Lymes Disease Symptoms

Tick bites spread Lymes disease and it’s a bacterial infection caused by the “spirochete” bacterium. Other bacteria also cause the condition such as the Borrelia afzelii.  It can impact the joints, skin, heart and the nervous system. This disease has several phases where it starts with the bite and redness appears. The diagnosis of Lyme disease is done by looking for antibodies in the blood or from the physical appearance of the patient. This condition can be treated with antibiotics. This isn’t a contagious disease but it can cause abnormalities in the affected areas.

Symptoms Stage I

It’s first caused by a tick bite and a red rash appears where the bite occurred. The rash is called erythema migrans. It may appear up to three days after the person was bitten by the tick but it might also take about a month to appear on the body. There a pattern of a “bulls-eye” with the rash that makes it distinct. The symptoms are a bit like having the flu with chills, fever, headache, fatigue, joint pain, muscle pain, and overall general weakness. This stage can develop over a period of several months. Some people might think they just have a bad case of the flue before they even spot the redness caused by the tick bite. This usually indicates that is Lymes disease.

Stage II-III

In the second stage of Lymes disease there more pronounced tiredness and overall weakness in the patient. There stiffness and severe join t pain. There can be eye irritation, facial weakness, irregular heartbeat, skin rashes and if the disease isn’t treated it goeѕ into the third stage. In this stage there can be neurological symptoms, such as paralysis, numbness or dizziness. Other symptoms include long-term arthritis. The condition is rarely fatal but it can impact a baby and be fatal if the mother gets it before pregnancy for the infant.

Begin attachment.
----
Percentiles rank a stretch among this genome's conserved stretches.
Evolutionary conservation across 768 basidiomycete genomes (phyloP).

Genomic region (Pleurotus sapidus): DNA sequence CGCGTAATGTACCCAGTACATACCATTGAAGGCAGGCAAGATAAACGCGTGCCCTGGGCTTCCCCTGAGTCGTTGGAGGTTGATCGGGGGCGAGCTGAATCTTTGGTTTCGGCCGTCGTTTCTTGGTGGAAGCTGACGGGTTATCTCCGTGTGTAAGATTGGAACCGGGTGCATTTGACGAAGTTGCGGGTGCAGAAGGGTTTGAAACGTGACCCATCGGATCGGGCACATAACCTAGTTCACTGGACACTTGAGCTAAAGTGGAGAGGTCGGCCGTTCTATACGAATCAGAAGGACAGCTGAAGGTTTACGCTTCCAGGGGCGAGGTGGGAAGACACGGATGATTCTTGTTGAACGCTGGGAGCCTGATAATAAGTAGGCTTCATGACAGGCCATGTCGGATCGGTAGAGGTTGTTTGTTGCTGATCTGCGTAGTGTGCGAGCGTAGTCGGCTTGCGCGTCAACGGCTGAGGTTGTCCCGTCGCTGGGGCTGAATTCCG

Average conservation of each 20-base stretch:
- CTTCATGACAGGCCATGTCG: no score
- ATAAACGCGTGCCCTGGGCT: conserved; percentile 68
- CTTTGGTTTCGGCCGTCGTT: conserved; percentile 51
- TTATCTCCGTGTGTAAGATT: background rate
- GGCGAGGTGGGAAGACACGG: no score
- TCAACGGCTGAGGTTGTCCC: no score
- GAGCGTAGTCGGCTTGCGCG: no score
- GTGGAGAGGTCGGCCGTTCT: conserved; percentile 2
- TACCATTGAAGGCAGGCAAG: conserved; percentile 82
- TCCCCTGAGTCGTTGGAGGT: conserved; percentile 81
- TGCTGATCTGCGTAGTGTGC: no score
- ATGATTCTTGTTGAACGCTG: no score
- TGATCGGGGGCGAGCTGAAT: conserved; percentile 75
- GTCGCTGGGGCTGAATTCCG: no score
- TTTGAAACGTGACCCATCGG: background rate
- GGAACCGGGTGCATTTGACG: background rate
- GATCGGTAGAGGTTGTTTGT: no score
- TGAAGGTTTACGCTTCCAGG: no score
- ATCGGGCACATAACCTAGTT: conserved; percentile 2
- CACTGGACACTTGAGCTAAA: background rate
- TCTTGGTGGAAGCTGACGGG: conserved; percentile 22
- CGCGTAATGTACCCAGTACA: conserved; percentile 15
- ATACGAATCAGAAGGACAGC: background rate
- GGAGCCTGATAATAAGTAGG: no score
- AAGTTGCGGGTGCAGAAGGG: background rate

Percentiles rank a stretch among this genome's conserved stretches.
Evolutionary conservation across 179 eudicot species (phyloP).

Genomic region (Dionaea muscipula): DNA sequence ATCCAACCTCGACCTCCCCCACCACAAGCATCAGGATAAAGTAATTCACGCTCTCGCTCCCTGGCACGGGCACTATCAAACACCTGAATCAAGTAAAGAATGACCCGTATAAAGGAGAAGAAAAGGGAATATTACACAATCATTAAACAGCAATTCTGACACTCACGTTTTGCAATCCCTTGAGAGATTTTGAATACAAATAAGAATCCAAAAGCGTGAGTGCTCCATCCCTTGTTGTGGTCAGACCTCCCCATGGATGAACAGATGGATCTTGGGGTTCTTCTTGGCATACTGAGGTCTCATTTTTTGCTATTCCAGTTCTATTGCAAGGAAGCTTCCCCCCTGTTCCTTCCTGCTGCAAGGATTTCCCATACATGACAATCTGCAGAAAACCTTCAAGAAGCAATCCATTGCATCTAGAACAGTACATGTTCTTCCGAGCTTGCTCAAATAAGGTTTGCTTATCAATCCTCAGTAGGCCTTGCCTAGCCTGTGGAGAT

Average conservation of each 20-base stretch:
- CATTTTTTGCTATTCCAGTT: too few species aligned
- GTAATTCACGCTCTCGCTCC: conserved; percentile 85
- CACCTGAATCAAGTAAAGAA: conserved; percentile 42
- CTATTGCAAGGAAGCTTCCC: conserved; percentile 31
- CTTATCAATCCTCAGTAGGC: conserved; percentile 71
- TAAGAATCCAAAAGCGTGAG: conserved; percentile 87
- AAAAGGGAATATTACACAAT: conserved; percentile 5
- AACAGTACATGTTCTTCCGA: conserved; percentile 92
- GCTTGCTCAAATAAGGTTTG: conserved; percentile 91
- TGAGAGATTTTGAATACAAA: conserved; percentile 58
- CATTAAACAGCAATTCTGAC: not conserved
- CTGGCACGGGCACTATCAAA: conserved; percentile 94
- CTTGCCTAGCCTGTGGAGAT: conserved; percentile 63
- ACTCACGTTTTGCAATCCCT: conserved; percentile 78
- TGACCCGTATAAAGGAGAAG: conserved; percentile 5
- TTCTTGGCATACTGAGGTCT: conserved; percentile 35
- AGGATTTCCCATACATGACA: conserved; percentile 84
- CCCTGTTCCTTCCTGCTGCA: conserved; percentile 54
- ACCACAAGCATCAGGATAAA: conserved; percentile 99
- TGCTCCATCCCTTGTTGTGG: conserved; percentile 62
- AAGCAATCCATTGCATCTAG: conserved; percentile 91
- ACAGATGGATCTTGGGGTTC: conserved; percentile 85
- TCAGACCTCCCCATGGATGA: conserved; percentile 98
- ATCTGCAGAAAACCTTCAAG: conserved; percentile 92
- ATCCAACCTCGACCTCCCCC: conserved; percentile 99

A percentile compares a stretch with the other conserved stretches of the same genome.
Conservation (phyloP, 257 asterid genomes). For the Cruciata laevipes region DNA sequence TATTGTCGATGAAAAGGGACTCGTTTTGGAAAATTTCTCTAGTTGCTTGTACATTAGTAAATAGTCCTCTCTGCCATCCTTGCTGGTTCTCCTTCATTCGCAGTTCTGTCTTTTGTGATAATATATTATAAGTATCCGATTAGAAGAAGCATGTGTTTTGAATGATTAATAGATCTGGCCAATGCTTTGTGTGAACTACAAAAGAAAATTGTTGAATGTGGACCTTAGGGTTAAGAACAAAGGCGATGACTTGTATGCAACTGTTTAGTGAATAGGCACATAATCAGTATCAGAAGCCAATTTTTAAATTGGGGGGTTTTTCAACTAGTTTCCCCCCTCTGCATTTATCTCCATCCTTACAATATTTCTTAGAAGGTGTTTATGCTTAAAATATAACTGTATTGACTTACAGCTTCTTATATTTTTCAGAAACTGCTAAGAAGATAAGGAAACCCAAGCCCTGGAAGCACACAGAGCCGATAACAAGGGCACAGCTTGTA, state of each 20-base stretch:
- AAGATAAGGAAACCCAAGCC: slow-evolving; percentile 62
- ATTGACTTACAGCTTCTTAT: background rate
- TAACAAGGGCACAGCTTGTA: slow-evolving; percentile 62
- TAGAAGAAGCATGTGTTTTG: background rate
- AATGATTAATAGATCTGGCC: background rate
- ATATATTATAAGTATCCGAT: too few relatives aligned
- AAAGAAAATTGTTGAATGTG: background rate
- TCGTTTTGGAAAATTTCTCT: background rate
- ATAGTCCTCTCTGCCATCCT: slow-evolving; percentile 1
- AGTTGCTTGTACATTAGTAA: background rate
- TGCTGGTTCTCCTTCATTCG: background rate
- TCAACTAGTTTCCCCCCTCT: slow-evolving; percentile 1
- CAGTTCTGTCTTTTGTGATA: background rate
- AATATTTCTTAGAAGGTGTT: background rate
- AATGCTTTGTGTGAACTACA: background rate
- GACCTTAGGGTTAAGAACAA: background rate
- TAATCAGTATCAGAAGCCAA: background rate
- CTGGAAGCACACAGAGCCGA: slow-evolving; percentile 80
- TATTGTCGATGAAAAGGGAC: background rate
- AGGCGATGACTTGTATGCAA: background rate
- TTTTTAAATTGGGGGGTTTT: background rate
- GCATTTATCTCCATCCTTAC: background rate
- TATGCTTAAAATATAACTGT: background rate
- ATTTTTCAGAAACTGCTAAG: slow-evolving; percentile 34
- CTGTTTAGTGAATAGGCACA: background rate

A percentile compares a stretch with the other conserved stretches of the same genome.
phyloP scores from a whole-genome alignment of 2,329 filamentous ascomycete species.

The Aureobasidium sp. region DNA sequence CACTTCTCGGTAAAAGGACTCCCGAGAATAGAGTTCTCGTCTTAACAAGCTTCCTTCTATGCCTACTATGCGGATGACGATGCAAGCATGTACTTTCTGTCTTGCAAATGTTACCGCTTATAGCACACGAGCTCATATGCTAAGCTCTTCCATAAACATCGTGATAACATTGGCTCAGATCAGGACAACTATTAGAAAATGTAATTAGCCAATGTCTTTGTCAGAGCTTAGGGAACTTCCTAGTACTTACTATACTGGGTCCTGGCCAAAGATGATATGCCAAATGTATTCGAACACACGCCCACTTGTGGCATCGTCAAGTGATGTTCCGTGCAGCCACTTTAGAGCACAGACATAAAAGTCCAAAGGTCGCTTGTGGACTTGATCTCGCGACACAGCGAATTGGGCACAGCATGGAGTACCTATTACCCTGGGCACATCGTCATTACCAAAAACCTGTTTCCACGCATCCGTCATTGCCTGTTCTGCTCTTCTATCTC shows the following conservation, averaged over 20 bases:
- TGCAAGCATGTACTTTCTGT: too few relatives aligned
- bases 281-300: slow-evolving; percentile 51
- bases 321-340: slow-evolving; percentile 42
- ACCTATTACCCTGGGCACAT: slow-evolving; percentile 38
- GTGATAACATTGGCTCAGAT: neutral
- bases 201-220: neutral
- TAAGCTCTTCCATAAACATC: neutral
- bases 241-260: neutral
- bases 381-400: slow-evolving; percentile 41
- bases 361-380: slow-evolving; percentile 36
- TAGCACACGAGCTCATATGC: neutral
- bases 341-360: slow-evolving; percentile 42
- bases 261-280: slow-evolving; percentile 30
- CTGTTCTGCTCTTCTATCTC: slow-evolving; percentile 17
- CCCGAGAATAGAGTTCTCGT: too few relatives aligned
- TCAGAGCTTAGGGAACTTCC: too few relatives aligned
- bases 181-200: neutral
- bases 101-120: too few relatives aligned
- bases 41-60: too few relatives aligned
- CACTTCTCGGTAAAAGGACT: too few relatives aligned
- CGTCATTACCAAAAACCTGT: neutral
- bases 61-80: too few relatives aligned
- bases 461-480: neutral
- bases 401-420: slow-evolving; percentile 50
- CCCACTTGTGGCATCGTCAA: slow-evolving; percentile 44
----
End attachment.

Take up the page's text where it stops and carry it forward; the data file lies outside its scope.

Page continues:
The condition is treated with antibiotics such as cefuroxime or amoxicillin. A doctor should be consulted if you suspect you have the condition as it can be easily treated. For mild cases there’s usually an oral antibiotic that’s given for about 2-4 weeks to stop the spread of the disease. For more serious cases there can be intravenous given or a longer treatment depending how severe the disease has become. In the earlier stages the disease is easier to treat then when it becomes advanced.

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